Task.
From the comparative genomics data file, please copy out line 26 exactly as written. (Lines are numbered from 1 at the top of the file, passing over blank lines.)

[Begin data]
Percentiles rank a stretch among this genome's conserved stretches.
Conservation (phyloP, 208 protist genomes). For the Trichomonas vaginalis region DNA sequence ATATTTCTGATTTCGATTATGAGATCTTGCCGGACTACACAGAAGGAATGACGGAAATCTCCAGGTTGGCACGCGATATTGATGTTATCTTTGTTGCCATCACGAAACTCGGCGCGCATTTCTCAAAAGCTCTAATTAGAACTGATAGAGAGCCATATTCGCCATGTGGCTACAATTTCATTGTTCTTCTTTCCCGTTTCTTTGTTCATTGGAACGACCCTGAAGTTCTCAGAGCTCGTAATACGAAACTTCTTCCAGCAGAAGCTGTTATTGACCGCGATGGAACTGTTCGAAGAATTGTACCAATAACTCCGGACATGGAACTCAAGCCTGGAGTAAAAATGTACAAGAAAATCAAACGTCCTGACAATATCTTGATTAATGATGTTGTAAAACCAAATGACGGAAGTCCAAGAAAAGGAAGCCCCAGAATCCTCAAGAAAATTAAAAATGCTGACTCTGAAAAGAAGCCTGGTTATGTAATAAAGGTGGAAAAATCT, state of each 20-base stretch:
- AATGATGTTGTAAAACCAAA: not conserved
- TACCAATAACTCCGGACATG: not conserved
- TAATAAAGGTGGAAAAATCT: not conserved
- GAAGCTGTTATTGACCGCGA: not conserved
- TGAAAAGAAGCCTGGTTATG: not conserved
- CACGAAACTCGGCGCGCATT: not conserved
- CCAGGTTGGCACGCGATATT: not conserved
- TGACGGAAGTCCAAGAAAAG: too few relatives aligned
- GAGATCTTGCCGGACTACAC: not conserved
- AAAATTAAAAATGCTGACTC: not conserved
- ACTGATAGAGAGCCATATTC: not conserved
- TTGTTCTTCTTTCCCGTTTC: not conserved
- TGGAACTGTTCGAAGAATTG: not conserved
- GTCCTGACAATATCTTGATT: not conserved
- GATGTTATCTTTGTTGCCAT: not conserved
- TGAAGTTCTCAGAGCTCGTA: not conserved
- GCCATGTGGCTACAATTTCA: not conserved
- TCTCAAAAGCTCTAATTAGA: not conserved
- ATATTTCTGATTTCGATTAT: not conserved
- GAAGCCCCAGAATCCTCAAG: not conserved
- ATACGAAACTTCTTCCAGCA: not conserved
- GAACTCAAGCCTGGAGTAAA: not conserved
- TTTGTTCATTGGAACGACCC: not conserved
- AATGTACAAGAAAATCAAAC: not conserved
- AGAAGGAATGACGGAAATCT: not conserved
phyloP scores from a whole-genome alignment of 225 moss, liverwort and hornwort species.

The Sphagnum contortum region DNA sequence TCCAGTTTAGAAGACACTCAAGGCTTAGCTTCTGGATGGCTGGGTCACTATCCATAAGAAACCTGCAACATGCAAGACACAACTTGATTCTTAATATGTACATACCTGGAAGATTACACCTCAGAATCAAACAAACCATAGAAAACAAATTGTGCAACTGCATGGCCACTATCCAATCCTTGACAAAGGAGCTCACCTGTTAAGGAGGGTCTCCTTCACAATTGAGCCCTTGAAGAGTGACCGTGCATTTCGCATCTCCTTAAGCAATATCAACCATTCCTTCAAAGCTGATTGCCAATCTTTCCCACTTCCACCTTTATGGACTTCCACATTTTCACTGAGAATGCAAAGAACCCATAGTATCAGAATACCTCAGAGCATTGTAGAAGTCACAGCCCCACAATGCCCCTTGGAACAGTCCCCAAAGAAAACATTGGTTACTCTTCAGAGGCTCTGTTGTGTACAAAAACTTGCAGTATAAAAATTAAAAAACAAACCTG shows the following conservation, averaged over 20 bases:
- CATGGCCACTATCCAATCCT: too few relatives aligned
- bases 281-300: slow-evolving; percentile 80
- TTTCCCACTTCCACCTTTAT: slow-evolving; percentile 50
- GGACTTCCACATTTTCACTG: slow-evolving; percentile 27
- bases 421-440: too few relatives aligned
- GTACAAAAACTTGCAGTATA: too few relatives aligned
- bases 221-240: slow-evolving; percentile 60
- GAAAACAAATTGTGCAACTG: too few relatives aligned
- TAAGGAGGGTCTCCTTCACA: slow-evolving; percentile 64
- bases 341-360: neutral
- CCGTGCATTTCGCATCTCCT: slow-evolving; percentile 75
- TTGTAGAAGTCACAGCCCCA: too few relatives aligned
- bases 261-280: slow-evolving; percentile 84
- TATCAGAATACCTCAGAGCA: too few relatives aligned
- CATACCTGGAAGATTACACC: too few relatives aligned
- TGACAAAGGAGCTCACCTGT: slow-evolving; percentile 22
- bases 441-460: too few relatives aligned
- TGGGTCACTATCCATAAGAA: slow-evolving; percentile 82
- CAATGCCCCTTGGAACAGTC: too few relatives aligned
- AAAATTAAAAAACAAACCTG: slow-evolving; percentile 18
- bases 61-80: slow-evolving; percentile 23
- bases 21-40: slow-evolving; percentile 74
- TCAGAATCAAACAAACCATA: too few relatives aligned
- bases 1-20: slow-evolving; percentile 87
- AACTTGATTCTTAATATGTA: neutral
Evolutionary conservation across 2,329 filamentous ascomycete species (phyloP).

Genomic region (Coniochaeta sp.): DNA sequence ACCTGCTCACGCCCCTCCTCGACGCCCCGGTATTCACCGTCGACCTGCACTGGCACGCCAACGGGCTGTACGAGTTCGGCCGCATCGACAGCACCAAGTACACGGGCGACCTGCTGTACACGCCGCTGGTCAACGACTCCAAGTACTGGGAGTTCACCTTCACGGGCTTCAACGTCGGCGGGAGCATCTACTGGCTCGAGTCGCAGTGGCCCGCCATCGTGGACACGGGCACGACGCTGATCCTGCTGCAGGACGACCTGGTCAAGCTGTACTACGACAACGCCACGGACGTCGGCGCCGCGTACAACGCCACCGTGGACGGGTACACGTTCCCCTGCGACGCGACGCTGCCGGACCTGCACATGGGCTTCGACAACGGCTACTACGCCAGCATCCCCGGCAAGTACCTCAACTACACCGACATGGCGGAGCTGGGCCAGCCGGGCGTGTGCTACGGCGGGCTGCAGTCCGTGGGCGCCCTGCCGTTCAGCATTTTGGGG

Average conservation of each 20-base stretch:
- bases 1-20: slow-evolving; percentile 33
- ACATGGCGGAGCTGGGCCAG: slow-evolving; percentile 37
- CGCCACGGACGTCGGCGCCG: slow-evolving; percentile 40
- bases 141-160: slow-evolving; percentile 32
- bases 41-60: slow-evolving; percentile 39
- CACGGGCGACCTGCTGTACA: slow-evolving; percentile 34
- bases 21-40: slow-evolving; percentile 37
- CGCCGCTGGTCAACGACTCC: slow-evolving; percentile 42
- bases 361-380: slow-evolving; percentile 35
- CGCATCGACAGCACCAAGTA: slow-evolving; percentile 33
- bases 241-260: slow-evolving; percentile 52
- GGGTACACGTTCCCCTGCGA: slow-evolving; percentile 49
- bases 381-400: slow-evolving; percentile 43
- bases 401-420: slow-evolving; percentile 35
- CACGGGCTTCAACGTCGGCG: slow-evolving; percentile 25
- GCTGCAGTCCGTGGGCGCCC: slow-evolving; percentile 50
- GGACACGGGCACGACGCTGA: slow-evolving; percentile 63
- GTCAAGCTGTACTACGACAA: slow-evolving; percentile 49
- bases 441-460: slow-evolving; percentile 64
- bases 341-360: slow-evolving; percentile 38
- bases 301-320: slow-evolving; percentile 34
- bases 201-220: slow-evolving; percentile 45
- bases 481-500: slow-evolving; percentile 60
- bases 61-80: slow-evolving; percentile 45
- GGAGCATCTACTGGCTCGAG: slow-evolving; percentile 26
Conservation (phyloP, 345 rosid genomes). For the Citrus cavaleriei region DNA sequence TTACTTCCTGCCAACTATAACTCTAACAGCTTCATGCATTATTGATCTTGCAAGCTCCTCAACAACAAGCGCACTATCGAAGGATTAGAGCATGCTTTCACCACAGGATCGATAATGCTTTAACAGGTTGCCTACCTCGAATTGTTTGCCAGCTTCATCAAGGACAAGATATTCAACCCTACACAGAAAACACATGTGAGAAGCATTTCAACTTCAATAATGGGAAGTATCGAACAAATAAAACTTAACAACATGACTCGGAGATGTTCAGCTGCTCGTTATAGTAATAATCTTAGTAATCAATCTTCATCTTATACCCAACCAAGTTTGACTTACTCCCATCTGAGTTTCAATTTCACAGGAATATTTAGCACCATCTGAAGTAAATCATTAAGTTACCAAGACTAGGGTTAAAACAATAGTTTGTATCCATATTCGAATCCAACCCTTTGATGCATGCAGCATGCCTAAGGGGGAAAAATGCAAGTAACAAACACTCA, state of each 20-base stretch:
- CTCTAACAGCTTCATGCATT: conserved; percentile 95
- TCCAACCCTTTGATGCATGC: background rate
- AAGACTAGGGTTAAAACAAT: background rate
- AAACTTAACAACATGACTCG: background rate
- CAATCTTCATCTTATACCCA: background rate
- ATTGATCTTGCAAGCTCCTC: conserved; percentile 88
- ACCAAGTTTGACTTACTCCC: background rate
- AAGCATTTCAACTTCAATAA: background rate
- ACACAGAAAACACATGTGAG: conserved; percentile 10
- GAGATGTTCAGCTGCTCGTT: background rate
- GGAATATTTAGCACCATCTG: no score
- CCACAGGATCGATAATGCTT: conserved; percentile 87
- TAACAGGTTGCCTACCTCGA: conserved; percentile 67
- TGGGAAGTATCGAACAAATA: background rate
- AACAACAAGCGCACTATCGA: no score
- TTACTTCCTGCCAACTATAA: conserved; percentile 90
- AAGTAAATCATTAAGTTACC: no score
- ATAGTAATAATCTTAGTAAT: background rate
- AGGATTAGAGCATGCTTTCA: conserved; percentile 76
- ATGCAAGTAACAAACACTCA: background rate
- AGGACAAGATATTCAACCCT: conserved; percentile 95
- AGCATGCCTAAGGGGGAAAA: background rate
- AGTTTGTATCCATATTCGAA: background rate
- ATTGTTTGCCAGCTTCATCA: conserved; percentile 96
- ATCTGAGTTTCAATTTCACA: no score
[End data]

- AATGTACAAGAAAATCAAAC: not conserved